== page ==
Mosquito control is the process of actively reducing the number of mosquitoes. Comprehensive mosquito control can use one or more approaches that target different environments and life stages of the mosquito.

On-site assessment, monitoring and remediation: District staff maintains a survey of mosquito breeding sites in Clackamas County. This survey is updated regularly and each location is mapped and recorded. Each location is checked regularly and treated as necessary during the breeding season. Staff records the location of all known problem swimming pools in Clackamas County. A significant portion of the County mosquito problems originate from backyard pools.

Alternative to pesticide, biological control is an important part of our mosquito control program. Staff grows and distributes Gambusia affinis, a minnow that feeds on mosquito larvae, to any citizen of the county. Use of such fish reduces the amount of pesticide required to control mosquitoes.

There are four basic approaches to controlling mosquitoes: prevention, source reduction, larviciding and adulticiding. Preventing mosquitoes from breeding is the most desirable solution. Unfortunately, many human modifications of the environment such as ditches, retention ponds, and water management structures create mosquito breeding sites. Prevention requires working with planners to plan, construct, and maintain infrastructure without producing mosquito breeding habitats.

Source reduction is the elimination of water in which mosquitoes lay their eggs and in which the larvae develop or by containing water to eliminate areas for mosquitoes to lay their eggs. Source reduction is the second most effective method for controlling mosquitoes. Methods of source reduction involve eliminating containers that hold water and filling wet areas with soil. Larviciding is the use of materials to control immature stages of mosquitoes or prevent development of larvae from becoming adult mosquitoes. Larvicides are applied to waters that contain larvae and or pupae. Larvicides are effective in low concentrations and generally do not impact other organisms in the water or habitat. Every acre that is larvicided to prevent adult mosquitoes from emerging reduces the number of acres that must be treated with spray trucks. Clackamas County Vector Control has built a program focusing on larviciding to control mosquitoes.

Adulticiding is the last effort to control mosquitoes. Applied as directed, adulticide treatments have minimal effects on other insects. Clackamas County Vector Control is diligent in ensuring the proper size droplets and application rates are used. Adulticiding is done at night when adult mosquitoes are most active, which is also when most non-target insects like bees, dragonflies and butterflies are not as active.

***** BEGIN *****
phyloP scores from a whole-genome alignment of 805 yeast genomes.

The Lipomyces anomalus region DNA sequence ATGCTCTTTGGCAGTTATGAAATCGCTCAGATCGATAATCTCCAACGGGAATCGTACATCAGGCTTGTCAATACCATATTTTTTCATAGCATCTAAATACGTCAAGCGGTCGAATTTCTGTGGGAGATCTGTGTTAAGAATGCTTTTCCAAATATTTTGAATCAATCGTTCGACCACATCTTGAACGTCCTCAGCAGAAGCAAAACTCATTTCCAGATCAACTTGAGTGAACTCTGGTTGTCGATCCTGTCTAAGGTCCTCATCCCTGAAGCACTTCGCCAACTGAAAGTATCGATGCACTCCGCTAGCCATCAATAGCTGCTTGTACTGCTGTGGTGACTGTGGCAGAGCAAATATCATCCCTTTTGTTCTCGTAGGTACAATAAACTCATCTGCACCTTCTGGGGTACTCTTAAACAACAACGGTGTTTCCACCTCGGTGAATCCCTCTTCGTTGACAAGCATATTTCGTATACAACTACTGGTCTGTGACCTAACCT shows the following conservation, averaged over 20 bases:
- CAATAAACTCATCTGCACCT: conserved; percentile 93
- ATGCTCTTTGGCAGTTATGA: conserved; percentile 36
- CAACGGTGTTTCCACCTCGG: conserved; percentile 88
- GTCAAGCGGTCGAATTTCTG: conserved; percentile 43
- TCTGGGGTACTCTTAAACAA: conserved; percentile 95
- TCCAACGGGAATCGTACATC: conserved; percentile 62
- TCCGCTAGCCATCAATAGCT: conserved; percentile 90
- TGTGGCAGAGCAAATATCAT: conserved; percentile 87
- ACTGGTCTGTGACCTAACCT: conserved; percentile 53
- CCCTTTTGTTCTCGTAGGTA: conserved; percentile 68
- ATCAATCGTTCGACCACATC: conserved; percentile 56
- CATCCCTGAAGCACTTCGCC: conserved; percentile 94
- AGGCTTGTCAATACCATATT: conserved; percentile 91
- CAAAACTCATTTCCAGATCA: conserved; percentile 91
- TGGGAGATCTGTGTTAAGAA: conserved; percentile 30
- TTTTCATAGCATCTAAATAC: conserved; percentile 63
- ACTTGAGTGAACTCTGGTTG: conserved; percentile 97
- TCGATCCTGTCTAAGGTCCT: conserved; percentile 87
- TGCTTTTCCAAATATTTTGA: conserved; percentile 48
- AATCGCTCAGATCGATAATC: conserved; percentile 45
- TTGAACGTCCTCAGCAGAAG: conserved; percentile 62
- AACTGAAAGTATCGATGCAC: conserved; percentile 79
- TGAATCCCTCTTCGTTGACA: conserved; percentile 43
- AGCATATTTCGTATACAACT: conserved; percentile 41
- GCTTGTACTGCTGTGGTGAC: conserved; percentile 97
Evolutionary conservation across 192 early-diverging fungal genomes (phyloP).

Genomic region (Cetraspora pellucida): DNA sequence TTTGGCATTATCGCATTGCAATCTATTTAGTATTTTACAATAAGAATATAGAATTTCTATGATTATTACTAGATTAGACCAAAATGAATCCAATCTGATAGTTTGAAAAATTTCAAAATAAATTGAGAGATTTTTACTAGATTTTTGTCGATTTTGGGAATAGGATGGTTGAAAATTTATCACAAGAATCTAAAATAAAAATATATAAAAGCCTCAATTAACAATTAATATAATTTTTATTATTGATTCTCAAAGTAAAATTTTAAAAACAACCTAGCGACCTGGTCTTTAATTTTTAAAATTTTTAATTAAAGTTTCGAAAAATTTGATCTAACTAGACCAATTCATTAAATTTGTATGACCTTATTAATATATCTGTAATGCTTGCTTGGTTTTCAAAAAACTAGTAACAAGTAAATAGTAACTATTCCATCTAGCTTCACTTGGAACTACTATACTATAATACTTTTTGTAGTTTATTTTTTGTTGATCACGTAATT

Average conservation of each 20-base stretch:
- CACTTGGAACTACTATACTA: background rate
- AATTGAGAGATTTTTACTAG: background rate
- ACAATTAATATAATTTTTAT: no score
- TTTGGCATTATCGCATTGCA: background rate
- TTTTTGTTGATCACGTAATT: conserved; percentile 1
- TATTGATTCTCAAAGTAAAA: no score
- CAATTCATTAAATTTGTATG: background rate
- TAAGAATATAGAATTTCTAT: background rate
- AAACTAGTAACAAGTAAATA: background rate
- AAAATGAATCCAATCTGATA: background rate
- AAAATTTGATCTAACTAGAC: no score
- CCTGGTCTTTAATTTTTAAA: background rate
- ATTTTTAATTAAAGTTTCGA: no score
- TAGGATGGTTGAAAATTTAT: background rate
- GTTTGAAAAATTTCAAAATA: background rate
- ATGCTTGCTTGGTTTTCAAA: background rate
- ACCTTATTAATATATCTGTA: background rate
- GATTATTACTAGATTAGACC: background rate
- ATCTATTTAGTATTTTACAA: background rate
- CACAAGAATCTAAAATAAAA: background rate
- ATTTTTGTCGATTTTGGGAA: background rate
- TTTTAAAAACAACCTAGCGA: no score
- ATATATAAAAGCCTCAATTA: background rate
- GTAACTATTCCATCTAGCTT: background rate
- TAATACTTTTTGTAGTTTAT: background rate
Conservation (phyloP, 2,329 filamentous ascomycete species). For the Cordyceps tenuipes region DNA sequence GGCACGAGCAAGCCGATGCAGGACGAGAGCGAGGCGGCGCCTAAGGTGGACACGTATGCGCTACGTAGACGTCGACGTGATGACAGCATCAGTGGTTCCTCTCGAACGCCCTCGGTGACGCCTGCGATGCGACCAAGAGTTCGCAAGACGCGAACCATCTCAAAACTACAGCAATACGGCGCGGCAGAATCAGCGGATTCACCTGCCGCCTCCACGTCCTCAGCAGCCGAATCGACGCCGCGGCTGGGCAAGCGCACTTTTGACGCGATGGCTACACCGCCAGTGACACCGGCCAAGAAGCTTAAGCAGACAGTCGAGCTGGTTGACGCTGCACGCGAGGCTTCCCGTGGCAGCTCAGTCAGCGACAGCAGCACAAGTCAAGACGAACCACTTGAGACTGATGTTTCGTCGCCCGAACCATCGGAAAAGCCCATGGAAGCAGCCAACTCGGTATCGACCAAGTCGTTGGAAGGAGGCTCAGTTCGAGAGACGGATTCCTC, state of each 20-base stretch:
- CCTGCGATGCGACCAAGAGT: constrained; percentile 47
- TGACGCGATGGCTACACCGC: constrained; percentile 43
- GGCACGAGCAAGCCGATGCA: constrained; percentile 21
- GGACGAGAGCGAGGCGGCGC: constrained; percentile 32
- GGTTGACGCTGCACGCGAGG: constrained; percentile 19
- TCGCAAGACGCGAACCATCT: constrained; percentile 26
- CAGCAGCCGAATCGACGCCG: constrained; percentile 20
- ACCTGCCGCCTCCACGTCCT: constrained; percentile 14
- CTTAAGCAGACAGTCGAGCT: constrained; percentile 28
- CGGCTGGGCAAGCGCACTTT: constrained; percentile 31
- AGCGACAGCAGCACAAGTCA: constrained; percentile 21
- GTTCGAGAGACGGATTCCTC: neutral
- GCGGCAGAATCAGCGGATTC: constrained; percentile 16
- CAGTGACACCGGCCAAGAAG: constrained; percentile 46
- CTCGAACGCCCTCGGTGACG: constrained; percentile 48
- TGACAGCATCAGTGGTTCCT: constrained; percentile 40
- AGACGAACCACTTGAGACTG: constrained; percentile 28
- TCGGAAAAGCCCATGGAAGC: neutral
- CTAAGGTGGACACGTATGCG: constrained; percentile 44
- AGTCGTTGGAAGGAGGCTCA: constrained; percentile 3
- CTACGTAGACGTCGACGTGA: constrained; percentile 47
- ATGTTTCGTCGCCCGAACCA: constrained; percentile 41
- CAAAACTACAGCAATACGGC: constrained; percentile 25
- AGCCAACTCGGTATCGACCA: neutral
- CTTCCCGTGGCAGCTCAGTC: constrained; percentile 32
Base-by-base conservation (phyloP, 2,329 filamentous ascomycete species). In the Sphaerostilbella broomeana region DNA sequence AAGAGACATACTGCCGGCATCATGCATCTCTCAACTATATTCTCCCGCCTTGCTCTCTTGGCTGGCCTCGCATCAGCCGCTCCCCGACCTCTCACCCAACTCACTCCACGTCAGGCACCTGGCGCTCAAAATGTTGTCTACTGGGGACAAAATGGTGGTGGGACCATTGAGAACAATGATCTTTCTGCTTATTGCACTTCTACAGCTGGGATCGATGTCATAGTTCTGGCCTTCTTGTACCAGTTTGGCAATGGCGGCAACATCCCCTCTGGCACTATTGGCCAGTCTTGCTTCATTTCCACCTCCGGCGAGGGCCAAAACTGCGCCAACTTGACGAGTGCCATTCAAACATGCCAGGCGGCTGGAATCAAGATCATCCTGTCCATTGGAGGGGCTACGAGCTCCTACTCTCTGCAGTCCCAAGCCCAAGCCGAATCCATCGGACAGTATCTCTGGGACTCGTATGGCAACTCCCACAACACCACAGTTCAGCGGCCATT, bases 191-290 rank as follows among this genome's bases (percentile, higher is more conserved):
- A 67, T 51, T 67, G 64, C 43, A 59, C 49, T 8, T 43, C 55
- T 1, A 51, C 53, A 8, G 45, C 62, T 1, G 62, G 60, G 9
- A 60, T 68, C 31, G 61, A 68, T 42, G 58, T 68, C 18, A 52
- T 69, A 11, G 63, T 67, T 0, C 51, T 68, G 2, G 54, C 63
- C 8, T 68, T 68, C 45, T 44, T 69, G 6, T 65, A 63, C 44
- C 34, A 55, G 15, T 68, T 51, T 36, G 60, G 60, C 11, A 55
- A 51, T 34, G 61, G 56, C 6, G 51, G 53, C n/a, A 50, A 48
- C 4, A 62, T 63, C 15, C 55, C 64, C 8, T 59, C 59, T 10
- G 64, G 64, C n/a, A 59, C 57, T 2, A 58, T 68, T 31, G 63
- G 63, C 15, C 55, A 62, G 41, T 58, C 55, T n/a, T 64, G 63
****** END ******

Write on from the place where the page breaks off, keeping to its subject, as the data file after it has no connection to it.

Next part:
“Mosquito fish” (Gambusia affinis), are important to our mosquito control program. They eat mosquito larvae as fast as they hatch from the eggs. Mosquito fish are furnished without charge for stocking ornamental ponds, unused or “out-of-order” swimming pools, and animal water troughs. They require no feeding and care is limited to protecting them from garden sprays and from chlorine or other chemicals used to clean the pond. Gambusia affinis help to eliminate the need for frequent spraying with mosquito products.

Facts About Mosquito Fish

Mosquito fish do not lay eggs, but rather give birth to well developed and very active young. These fish therefore require no special environment for depositing and hatching eggs. The earliest broods of the season are born in April and May, however, they breed throughout the summer with 50 to 100 young in a single brood. The young are approximately 1/4 inch in length when born and are ready to begin destroying mosquito larvae at once. Gambusia grow rapidly, reaching a maximum size of about three inches.


Beware of Dead Water in:

  • Bird Baths, Buckets & Barrels
  • Boats, Bilges & Covers
  • Ponds & Water Features
  • Concrete & Plastic Pools
  • Gutters & Downspouts
  • Neglected Hot Tubs & Pools
  • Tires, Cans & Wheel Barrows
  • Plant Pots & Saucers
  • Leaking Hoses & Sprinklers
  • Puddles, Troughs & Ditches


How to best avoid getting bitten by mosquitoes this spring, summer and fall? Stay inside or in screened-in areas during sunrise, sunset, and early evening. Cover up with long sleeves, long pants, socks, and closed shoes.
 Plug in a fan to keep you cool, mosquitoes don’t like moving air.
 Light citronella candles, tiki torches or even a fire pit where safe. Keep mosquitoes from breeding in your yard by dumping any stagnate water.